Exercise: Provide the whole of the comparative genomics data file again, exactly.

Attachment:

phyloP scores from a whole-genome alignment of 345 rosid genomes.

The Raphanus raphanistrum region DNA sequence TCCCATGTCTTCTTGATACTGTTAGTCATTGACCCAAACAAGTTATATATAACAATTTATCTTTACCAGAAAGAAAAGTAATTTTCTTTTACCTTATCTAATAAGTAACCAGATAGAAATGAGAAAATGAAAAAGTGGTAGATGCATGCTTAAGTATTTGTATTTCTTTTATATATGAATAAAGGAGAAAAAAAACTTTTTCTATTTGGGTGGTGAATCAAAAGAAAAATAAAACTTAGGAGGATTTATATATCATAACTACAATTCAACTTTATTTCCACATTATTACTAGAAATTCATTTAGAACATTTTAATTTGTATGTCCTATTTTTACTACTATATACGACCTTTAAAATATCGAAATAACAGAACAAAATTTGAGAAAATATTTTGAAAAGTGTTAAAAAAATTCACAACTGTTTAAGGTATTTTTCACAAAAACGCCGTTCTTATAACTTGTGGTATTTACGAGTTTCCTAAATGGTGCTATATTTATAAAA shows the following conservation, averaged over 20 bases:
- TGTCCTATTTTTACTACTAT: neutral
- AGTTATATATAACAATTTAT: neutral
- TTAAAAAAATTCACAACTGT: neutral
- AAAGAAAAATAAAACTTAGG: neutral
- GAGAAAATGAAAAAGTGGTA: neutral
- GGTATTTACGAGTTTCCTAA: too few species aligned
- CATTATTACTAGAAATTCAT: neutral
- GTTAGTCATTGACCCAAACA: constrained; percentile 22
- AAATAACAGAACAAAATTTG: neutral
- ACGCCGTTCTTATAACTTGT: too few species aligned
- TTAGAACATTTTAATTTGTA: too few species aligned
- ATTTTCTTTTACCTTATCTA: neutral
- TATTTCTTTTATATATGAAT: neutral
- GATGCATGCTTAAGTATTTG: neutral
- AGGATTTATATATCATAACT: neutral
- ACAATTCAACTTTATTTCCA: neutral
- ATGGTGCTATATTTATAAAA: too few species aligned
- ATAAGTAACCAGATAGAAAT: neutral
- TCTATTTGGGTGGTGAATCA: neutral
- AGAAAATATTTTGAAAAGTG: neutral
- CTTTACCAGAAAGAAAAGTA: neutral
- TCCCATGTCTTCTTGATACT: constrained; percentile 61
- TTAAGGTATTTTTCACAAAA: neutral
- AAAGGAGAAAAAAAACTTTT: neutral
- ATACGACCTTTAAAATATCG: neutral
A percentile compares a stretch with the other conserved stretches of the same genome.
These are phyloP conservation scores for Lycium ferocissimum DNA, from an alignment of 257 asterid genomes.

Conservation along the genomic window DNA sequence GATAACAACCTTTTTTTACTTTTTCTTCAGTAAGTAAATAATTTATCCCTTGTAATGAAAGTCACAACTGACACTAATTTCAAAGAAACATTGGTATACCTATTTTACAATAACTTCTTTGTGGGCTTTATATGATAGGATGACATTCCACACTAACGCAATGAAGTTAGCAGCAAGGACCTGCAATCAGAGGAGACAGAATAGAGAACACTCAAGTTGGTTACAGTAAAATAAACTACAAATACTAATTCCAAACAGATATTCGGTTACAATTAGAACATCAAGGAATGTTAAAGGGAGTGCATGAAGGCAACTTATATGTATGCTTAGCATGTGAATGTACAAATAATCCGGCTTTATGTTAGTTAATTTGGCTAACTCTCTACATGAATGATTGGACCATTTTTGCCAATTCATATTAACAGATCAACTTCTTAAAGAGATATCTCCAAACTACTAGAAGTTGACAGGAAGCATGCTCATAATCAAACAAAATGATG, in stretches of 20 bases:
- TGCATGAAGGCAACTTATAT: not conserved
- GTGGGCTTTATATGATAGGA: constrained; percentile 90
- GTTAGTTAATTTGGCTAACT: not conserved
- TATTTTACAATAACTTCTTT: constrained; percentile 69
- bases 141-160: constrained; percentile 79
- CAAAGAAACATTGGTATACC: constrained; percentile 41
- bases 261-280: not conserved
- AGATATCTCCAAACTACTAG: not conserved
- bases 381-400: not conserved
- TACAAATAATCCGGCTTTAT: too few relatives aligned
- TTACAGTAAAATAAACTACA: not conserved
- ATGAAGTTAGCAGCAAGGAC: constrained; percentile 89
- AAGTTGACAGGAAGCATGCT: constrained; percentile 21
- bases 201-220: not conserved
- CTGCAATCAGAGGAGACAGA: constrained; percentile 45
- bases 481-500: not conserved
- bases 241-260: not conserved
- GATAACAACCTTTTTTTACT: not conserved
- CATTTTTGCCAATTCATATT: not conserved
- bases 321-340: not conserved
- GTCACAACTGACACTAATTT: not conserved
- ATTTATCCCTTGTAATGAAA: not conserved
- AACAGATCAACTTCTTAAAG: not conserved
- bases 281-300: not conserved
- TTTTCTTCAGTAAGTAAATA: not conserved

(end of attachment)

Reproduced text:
phyloP scores from a whole-genome alignment of 345 rosid genomes.

The Raphanus raphanistrum region DNA sequence TCCCATGTCTTCTTGATACTGTTAGTCATTGACCCAAACAAGTTATATATAACAATTTATCTTTACCAGAAAGAAAAGTAATTTTCTTTTACCTTATCTAATAAGTAACCAGATAGAAATGAGAAAATGAAAAAGTGGTAGATGCATGCTTAAGTATTTGTATTTCTTTTATATATGAATAAAGGAGAAAAAAAACTTTTTCTATTTGGGTGGTGAATCAAAAGAAAAATAAAACTTAGGAGGATTTATATATCATAACTACAATTCAACTTTATTTCCACATTATTACTAGAAATTCATTTAGAACATTTTAATTTGTATGTCCTATTTTTACTACTATATACGACCTTTAAAATATCGAAATAACAGAACAAAATTTGAGAAAATATTTTGAAAAGTGTTAAAAAAATTCACAACTGTTTAAGGTATTTTTCACAAAAACGCCGTTCTTATAACTTGTGGTATTTACGAGTTTCCTAAATGGTGCTATATTTATAAAA shows the following conservation, averaged over 20 bases:
- TGTCCTATTTTTACTACTAT: neutral
- AGTTATATATAACAATTTAT: neutral
- TTAAAAAAATTCACAACTGT: neutral
- AAAGAAAAATAAAACTTAGG: neutral
- GAGAAAATGAAAAAGTGGTA: neutral
- GGTATTTACGAGTTTCCTAA: too few species aligned
- CATTATTACTAGAAATTCAT: neutral
- GTTAGTCATTGACCCAAACA: constrained; percentile 22
- AAATAACAGAACAAAATTTG: neutral
- ACGCCGTTCTTATAACTTGT: too few species aligned
- TTAGAACATTTTAATTTGTA: too few species aligned
- ATTTTCTTTTACCTTATCTA: neutral
- TATTTCTTTTATATATGAAT: neutral
- GATGCATGCTTAAGTATTTG: neutral
- AGGATTTATATATCATAACT: neutral
- ACAATTCAACTTTATTTCCA: neutral
- ATGGTGCTATATTTATAAAA: too few species aligned
- ATAAGTAACCAGATAGAAAT: neutral
- TCTATTTGGGTGGTGAATCA: neutral
- AGAAAATATTTTGAAAAGTG: neutral
- CTTTACCAGAAAGAAAAGTA: neutral
- TCCCATGTCTTCTTGATACT: constrained; percentile 61
- TTAAGGTATTTTTCACAAAA: neutral
- AAAGGAGAAAAAAAACTTTT: neutral
- ATACGACCTTTAAAATATCG: neutral
A percentile compares a stretch with the other conserved stretches of the same genome.
These are phyloP conservation scores for Lycium ferocissimum DNA, from an alignment of 257 asterid genomes.

Conservation along the genomic window DNA sequence GATAACAACCTTTTTTTACTTTTTCTTCAGTAAGTAAATAATTTATCCCTTGTAATGAAAGTCACAACTGACACTAATTTCAAAGAAACATTGGTATACCTATTTTACAATAACTTCTTTGTGGGCTTTATATGATAGGATGACATTCCACACTAACGCAATGAAGTTAGCAGCAAGGACCTGCAATCAGAGGAGACAGAATAGAGAACACTCAAGTTGGTTACAGTAAAATAAACTACAAATACTAATTCCAAACAGATATTCGGTTACAATTAGAACATCAAGGAATGTTAAAGGGAGTGCATGAAGGCAACTTATATGTATGCTTAGCATGTGAATGTACAAATAATCCGGCTTTATGTTAGTTAATTTGGCTAACTCTCTACATGAATGATTGGACCATTTTTGCCAATTCATATTAACAGATCAACTTCTTAAAGAGATATCTCCAAACTACTAGAAGTTGACAGGAAGCATGCTCATAATCAAACAAAATGATG, in stretches of 20 bases:
- TGCATGAAGGCAACTTATAT: not conserved
- GTGGGCTTTATATGATAGGA: constrained; percentile 90
- GTTAGTTAATTTGGCTAACT: not conserved
- TATTTTACAATAACTTCTTT: constrained; percentile 69
- bases 141-160: constrained; percentile 79
- CAAAGAAACATTGGTATACC: constrained; percentile 41
- bases 261-280: not conserved
- AGATATCTCCAAACTACTAG: not conserved
- bases 381-400: not conserved
- TACAAATAATCCGGCTTTAT: too few relatives aligned
- TTACAGTAAAATAAACTACA: not conserved
- ATGAAGTTAGCAGCAAGGAC: constrained; percentile 89
- AAGTTGACAGGAAGCATGCT: constrained; percentile 21
- bases 201-220: not conserved
- CTGCAATCAGAGGAGACAGA: constrained; percentile 45
- bases 481-500: not conserved
- bases 241-260: not conserved
- GATAACAACCTTTTTTTACT: not conserved
- CATTTTTGCCAATTCATATT: not conserved
- bases 321-340: not conserved
- GTCACAACTGACACTAATTT: not conserved
- ATTTATCCCTTGTAATGAAA: not conserved
- AACAGATCAACTTCTTAAAG: not conserved
- bases 281-300: not conserved
- TTTTCTTCAGTAAGTAAATA: not conserved